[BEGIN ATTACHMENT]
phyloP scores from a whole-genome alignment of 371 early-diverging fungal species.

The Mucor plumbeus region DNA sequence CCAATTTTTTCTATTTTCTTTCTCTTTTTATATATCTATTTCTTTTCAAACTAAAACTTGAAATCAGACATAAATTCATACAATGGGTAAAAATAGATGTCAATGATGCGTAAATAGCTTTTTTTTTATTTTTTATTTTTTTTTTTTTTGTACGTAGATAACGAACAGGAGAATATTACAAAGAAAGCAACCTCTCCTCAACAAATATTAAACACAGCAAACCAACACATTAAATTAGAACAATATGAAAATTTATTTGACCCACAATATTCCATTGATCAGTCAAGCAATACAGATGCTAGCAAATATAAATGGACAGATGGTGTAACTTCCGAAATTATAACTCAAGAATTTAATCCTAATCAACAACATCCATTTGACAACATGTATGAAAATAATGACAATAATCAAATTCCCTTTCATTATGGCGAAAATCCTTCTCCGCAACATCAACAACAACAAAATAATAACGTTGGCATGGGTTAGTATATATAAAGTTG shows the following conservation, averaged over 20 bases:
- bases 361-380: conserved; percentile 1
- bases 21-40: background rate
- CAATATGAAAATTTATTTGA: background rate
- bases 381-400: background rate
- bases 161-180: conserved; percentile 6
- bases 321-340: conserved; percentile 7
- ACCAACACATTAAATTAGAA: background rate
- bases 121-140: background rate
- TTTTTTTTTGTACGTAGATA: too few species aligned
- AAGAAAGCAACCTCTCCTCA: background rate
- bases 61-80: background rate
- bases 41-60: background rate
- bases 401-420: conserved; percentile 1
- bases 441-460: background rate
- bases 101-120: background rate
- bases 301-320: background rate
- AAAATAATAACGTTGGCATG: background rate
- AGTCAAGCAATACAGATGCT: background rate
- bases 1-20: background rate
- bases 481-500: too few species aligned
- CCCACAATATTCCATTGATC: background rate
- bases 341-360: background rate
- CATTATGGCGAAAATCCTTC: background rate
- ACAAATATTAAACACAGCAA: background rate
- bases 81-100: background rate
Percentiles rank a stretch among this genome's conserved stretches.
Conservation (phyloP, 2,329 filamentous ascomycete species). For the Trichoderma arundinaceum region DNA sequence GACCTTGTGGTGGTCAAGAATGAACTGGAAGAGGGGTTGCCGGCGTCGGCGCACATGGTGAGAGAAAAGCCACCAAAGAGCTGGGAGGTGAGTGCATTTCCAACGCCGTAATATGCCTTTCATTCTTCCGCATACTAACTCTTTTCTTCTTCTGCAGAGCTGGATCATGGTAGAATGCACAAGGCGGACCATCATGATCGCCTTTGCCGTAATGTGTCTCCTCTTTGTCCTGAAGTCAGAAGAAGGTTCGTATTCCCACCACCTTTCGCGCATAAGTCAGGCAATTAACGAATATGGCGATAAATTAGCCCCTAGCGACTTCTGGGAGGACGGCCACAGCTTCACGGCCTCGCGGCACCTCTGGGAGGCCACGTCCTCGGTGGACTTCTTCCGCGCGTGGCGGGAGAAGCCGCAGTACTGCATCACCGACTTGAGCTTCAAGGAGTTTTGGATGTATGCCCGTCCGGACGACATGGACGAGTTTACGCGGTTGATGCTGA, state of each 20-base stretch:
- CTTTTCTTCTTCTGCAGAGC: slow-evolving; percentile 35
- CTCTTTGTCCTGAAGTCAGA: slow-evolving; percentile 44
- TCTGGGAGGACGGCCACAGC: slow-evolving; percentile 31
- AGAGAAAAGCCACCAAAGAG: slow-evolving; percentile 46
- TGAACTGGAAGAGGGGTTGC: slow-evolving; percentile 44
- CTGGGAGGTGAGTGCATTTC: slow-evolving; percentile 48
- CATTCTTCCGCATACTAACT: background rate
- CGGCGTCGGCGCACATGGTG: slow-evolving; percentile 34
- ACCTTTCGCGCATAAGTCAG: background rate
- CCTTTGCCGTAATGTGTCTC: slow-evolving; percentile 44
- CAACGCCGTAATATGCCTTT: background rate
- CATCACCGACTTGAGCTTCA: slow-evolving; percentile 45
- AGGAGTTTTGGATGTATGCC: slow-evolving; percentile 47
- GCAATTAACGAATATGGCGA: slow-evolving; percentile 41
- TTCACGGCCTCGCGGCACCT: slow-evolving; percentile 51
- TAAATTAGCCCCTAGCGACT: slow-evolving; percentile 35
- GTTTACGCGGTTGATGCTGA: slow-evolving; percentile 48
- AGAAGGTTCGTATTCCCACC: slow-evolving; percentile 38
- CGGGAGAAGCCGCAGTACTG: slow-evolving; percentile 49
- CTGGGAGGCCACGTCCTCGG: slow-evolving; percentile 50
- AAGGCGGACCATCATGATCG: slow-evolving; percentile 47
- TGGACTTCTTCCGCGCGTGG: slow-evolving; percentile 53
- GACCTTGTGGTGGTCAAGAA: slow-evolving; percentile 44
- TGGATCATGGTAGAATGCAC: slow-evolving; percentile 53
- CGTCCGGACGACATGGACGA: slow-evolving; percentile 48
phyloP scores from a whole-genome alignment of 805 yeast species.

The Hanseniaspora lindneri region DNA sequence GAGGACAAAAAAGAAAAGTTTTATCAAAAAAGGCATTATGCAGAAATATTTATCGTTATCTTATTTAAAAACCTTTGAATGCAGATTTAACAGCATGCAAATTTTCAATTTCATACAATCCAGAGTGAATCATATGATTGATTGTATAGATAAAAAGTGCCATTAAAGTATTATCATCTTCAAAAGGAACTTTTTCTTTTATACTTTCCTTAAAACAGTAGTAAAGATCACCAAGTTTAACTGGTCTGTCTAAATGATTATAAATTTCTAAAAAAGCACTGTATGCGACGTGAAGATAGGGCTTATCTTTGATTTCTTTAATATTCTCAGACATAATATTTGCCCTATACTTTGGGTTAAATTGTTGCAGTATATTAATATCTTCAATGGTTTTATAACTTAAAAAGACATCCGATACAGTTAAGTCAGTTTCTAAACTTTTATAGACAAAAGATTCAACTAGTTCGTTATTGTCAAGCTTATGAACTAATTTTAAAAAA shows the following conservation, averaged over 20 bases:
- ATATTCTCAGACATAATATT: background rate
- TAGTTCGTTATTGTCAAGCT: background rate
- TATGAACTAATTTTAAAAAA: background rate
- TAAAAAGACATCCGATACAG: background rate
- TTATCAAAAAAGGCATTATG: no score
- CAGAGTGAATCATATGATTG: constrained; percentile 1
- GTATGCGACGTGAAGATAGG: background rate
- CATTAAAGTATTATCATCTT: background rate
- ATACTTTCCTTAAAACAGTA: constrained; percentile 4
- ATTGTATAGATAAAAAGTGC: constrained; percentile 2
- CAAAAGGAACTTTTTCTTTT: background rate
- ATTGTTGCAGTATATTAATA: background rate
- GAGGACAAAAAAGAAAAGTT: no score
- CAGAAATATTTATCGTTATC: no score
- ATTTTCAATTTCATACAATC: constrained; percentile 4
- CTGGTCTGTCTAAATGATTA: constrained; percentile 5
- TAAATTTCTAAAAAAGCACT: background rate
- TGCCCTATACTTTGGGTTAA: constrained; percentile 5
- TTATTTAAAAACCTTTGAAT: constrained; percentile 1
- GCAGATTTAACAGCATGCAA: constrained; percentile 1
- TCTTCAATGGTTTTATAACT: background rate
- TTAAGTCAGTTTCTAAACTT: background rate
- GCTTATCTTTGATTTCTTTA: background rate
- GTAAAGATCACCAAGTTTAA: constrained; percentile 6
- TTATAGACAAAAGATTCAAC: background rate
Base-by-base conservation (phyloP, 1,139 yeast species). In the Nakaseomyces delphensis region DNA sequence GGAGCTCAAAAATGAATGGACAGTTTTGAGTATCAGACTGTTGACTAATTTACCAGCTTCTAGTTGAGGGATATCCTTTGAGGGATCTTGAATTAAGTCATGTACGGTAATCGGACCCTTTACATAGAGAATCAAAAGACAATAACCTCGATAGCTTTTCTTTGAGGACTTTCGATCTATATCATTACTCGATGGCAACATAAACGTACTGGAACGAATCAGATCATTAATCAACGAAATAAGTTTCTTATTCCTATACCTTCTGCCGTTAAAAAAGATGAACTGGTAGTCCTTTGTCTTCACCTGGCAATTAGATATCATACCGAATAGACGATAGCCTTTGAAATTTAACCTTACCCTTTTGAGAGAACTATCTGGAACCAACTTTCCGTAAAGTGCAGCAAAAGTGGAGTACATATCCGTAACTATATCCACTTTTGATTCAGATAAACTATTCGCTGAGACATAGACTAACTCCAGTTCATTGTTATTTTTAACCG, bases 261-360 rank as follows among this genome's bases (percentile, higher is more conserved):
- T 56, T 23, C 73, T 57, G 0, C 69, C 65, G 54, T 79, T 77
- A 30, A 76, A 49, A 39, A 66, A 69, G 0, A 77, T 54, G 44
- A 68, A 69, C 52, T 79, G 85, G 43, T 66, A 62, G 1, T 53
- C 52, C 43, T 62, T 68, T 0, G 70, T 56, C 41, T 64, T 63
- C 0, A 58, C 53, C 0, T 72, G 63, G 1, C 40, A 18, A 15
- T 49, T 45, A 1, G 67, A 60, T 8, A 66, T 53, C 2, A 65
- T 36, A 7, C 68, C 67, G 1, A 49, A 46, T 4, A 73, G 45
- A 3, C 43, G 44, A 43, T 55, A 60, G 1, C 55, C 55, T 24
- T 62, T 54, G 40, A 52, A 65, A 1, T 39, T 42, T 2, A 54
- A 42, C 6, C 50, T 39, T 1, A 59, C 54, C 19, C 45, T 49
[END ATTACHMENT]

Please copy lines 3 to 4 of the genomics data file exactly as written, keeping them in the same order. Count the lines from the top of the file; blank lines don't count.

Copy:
- bases 361-380: conserved; percentile 1
- bases 21-40: background rate